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January 13, 2015

Badass Ladies You Should Know: Ellen Oh

Kate Hart

Let's face it, you probably already know Ellen Oh -- she's that big a badass. After a career in corporate and entertainment law, Ellen wrote the Dragon King Chronicles (and if you haven't devoured them yet, get on it, because the series concludes with King this March). Ellen's also founder of the We Need Diverse Books campaign, which led Publisher's Weekly to name her one of their "Notable Publishing People of 2014."

Of course all this is in addition to parenting three kids, not to mention signal boosting and support the heck out of her colleagues. I'm honored to feature Ellen on this second edition of Badass Ladies You Should Know.


Kate: When and how did you decide to commit to a creative career?

Ellen: I started writing because I couldn’t find any Korean American heroes in any books for my girls. Diversity in children’s literature was never more important to me than the moment I walked into a Barnes and Nobles and stared at a huge wall display of YA books that was row upon row of pretty white girls. I remembered thinking, dear lord what do all the minority kids think when they see this? How do they feel? That awful feeling of not belonging has never left me and drives me to continue to write and speak out.

Kate: Do you have any other other creative outlets? How do they influence/affect your main work (if at all)?

Ellen: I eat. Love to eat. I love recipes but hate cooking. I mean I’m good at cooking but it always feels like so much work. I much prefer someone cooking for me. I also have a weakness for watching Korean dramas. But only the ones that have already been completed and loaded up online. I have no patience for “staying tune” for the next installment.  And K-dramas are the worst at ending with cliffhangers on every episode. So I have been known to marathon dramas all night long.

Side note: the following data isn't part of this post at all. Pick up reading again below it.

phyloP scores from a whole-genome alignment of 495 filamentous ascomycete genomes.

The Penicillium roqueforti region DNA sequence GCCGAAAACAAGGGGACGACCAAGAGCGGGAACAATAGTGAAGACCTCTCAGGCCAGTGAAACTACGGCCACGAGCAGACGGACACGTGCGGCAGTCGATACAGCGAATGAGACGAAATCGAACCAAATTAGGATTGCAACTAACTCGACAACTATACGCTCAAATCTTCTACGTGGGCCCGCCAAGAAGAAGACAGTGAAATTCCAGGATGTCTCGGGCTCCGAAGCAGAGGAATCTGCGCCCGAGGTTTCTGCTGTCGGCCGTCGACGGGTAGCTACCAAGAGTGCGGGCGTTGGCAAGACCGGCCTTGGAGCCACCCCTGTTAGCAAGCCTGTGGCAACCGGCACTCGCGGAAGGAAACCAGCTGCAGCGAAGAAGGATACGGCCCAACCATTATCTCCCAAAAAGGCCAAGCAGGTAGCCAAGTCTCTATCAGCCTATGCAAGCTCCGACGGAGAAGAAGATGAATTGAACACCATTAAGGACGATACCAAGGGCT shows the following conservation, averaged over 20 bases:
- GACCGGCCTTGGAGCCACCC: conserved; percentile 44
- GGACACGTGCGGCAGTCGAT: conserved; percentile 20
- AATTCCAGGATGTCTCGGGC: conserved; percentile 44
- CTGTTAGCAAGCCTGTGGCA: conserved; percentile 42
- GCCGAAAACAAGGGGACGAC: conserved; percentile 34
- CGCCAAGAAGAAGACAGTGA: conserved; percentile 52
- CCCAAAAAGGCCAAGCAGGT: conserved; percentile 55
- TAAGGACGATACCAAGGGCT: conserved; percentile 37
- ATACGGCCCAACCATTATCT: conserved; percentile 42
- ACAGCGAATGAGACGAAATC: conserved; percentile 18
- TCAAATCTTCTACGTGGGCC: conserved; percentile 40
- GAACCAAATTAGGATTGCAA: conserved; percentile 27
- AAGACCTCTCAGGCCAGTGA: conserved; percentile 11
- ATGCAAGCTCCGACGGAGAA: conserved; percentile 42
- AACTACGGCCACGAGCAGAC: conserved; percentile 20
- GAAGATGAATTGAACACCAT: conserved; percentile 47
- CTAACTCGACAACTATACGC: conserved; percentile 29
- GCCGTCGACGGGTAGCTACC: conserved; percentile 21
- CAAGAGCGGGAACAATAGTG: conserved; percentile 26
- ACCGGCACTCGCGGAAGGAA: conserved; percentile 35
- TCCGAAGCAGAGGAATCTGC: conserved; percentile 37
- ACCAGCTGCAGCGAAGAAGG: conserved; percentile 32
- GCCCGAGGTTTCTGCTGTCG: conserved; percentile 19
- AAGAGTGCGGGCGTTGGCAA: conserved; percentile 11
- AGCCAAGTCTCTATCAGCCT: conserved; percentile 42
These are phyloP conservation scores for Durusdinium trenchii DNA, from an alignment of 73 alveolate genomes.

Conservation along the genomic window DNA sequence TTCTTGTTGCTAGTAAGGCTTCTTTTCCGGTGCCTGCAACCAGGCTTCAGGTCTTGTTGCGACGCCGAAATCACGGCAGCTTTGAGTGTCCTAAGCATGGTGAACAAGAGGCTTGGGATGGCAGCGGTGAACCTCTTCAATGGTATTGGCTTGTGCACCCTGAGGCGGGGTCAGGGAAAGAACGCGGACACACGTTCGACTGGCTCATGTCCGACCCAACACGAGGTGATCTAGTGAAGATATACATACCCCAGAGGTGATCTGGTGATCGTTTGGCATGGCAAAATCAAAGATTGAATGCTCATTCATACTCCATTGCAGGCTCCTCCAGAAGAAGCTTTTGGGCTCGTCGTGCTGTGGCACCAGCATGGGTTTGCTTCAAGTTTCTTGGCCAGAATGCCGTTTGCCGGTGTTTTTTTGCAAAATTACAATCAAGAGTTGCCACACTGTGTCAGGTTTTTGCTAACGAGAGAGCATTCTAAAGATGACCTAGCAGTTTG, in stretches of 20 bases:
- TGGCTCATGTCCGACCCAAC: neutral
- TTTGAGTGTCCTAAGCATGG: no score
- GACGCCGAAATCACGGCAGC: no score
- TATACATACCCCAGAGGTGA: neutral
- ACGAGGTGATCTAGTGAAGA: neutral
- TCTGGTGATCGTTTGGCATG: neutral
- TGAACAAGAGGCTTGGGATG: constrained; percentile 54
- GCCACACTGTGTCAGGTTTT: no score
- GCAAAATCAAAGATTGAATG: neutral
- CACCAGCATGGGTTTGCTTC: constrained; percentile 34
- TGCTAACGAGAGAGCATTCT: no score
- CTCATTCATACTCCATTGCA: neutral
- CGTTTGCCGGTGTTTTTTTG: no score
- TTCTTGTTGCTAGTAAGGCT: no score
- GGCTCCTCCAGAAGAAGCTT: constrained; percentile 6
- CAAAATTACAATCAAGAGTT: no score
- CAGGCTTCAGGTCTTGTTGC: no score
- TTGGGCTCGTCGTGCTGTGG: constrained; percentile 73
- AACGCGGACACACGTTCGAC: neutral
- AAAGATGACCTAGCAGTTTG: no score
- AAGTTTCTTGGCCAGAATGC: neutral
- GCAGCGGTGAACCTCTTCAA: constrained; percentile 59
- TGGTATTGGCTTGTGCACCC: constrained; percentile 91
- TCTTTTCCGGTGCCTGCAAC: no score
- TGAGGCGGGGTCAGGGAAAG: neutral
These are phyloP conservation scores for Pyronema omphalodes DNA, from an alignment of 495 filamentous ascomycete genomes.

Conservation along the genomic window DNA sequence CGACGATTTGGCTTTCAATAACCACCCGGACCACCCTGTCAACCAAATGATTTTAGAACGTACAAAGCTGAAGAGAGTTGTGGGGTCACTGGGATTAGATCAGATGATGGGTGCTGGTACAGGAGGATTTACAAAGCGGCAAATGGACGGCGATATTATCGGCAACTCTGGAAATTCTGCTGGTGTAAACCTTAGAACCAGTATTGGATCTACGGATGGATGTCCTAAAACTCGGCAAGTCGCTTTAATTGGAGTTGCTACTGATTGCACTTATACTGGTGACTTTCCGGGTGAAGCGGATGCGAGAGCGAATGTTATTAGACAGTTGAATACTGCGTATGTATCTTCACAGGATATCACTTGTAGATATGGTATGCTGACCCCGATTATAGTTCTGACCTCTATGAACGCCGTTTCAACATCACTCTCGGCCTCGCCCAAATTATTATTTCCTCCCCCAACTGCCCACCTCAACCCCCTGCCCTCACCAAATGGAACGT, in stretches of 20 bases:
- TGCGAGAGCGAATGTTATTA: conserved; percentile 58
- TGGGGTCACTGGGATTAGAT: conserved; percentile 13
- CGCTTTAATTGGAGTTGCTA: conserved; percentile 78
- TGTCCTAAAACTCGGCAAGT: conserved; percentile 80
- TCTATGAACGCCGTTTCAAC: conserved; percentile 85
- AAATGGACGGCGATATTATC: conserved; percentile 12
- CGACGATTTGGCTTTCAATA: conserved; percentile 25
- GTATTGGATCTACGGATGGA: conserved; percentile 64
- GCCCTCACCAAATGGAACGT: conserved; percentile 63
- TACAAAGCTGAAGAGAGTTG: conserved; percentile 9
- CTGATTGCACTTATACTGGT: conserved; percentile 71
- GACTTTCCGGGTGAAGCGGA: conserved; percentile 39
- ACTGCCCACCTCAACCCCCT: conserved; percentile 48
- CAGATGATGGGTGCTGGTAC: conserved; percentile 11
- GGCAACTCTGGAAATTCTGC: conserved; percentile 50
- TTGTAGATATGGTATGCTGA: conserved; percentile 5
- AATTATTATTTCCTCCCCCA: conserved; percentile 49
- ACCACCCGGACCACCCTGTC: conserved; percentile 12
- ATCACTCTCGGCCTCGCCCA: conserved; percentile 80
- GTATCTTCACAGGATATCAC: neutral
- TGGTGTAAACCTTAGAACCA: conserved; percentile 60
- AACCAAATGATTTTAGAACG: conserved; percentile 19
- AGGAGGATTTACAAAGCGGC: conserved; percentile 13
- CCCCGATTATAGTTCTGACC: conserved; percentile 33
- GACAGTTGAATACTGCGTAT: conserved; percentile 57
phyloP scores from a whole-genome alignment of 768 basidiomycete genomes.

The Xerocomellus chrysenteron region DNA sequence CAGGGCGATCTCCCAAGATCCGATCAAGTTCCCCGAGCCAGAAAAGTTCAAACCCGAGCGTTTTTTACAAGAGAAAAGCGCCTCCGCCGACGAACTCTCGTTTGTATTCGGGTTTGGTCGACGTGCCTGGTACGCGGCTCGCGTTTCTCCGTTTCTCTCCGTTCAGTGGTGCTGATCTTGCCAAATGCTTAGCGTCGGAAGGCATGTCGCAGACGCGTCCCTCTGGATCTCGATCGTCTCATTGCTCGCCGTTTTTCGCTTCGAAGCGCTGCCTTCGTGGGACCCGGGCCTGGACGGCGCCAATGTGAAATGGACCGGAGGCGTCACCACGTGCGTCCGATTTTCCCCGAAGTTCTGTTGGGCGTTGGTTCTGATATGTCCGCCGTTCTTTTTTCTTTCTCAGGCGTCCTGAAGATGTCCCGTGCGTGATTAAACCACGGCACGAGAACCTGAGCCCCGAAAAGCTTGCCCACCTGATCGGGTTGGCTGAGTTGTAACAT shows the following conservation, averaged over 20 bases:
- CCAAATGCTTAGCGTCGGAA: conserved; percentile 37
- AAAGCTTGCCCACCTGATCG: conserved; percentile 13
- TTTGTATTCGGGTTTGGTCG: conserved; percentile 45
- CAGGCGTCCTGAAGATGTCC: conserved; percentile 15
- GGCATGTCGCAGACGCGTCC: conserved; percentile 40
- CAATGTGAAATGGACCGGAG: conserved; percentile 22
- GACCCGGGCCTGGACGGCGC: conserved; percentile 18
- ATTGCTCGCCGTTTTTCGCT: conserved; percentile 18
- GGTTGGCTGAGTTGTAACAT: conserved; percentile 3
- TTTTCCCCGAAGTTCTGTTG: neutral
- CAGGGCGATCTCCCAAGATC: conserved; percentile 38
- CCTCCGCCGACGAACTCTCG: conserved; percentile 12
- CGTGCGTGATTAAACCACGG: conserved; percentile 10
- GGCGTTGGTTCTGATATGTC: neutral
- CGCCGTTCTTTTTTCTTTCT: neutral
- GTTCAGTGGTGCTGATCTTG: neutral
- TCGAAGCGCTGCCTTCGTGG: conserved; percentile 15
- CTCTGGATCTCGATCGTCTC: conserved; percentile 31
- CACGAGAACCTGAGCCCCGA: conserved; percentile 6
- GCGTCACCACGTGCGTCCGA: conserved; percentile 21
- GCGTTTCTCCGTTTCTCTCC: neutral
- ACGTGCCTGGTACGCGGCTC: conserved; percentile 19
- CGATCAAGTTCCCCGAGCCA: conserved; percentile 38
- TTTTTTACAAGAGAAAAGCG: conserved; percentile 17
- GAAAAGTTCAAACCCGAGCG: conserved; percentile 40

Kate: What's your biggest challenge?

Ellen: Balancing all the work I need to do and being there for my family.

Kate: How do you stay inspired? Productive? How do you deal with negativity?

Ellen: Negativity makes me mad. It just makes me more outraged and furious and determined to prove everyone wrong.

Ellen takes a celebratory pie to the face in honor
of the WNDB campaign's success

Kate: Tell us about a time that you bounced back from failure.

Ellen: I think people are so afraid of that term. Like failure is a dirty word or something. To me failing means you get to try again. Usually with something completely new and different. And also, failing is not necessarily the same for anyone. I had someone ask me if I was depressed that my book wasn’t a success. His definition of success was to be a NY Times bestselling author. And I told him, but that’s not my definition of success. My book is a success to me because I get fan mail from kids all over the country who tell me how much they love Prophecy and Kira. To me, my book is a success when a little boy comes running up to me at the bus stop yelling “Thank you, Thank you, Thank you! I love Warrior!” To me, my book is a success when a recent college grad wrote to tell me that I was both her inspiration and her role model for following in her own dreams to go into the arts, something that Asian parents aren’t necessarily as supportive of. And I have so many more of these stories. And they are all my successes. So the idea of failing is different for all people.